Hedge funds are up 3.26% in 2013 through March 31st, while the S&P 500 is up 10.03% according to BAML’s hedge fund monitor. To be more precise… Global diversified hedge fund index was up 3.26% for the first quarter of 2013, compared to a price return of 10.03% for the S&P 500.
Put another way, hedge funds are trailing the S&P 500 by 677 basis points in only 90 days of trading. Dan Loeb’s Third Point is one exception, up 9% YTD. Odey Asset Management, Tudor Investments and some other select names are performing slightly better. However, the vast majority of investors would do better buying index funds than hedge funds milking them for their 2/20 fees. It should be noted that the 2/20s fees are essential for the luxury housing industry in the Hamptons. All in all, the performance is extremely poor coming after an awful 2012. Additionally, in 2012 it took hedge funds three quarters to underperform by 860 Basis Points, this year the underperformance has been nearly matched in 90 days.
Other notable findings from the latest BAML report
Seth Klarman: Investors Always Need A Strategy To Guide Them
"Many investors lack a strategy that equips them to deal with a rise in volatility and declining markets," Seth Klarman told his audience in a speech at MIT in 2012. Q3 2020 hedge fund letters, conferences and more Klarman was talking about the benefits of having a strategy, such as value investing, to provide a Read More
On average, the hedge fund index tends to outperform the S&P 500 during the first quarter. The former has returned an average of 3.11% during the first quarter since 1995, compared to up 1.78% for the S&P 500.
Large speculators (as defined by the CFTC) aggressively bought 10-year Treasuries as yields tumbled; readings are approaching a crowded long. Euro and Yen are approaching a crowded short.
Gold moved out of a buy zone while Silver moved into a buy zone.
The investable hedge fund composite index was up 0.64% month-to-date as of March 26, compared to a price return of 3.24% for the S&P 500 index. Event Driven and Equity Long/Short performed the best, up 1.45% and 1.29%,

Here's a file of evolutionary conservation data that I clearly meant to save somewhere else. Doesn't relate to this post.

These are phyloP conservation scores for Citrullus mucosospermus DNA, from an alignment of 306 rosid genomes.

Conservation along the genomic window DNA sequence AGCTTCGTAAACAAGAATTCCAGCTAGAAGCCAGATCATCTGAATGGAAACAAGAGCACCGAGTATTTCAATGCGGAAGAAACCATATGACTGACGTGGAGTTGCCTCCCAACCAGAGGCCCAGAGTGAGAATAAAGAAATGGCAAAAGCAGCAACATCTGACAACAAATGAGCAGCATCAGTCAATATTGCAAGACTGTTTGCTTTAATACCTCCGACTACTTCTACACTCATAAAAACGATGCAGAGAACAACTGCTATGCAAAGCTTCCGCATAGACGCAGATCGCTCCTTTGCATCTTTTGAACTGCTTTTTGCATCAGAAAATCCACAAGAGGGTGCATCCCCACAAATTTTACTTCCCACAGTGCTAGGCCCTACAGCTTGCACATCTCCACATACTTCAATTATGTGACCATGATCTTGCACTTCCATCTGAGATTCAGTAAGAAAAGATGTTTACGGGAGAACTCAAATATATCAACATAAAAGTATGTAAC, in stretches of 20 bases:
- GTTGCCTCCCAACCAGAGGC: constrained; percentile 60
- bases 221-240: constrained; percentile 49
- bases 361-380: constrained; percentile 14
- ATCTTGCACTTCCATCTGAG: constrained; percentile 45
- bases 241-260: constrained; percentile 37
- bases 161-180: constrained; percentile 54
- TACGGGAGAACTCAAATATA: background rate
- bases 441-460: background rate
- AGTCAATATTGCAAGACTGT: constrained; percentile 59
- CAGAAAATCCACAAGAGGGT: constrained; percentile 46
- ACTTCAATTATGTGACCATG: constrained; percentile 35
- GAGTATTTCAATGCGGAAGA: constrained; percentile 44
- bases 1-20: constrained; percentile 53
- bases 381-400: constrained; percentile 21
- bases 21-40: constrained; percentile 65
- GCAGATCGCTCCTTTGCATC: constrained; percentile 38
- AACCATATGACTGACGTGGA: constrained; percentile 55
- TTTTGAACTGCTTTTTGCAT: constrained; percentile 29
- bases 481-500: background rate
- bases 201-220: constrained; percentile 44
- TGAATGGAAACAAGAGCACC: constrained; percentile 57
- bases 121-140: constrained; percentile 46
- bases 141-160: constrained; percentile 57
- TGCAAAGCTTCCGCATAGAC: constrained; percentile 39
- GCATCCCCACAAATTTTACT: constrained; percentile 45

respectively. Market Neutral performed the worst and was down 0.13%.
Examining Hedge Fund positioning by major strategies
BAML models indicate that Market Neutral hedge funds aggressively sold market exposure to 2% net long from 7% net long. Equity Long/Short sold market exposure to 23% from 28% net long, well below the 35-40% benchmark. Macros sold the readings in S&P 500 (INDEXSP:.INX), NASDAQ-100 (INDEXNASDAQ:NDX) and 10-year Treasuries, bought commodities, and aggressively bought USD to a slight net long for the first time since January 2013. In addition, they partially covered EM but maintained their shorts in EAFE. .
Significant Hedge Funds moves across asset classes based on CFTC data
Equities: Large specs sold both the S&P 500 and Russell 2000, and were flat in NASDAQ 100 futures. S&P 500 remains in a crowded long.
Agriculture: Large specs bought soybean & corn, and partially covered their shorts in wheat. Readings are neutral.
Metals: Large specs sold gold & silver, were essentially flat in platinum & palladium, and added to their shorts in copper. Gold moved out of a buy zone; Palladium stays in a crowded long; Silver moved into a buy zone.
Energy: Large specs bought crude oil & gasoline, sold heating oil, and partially covered natural gas. Crude remains in a crowded long.
FX: Large specs held USD steady in a crowded long, and added to their shorts in Euro & Yen. Euro & Yen are approaching a crowded short.
Interest Rates: Large specs partially covered 30-yr Treasuries, and bought 10-yr & 2-yr Treasuries. 10-yr is approaching a crowded long.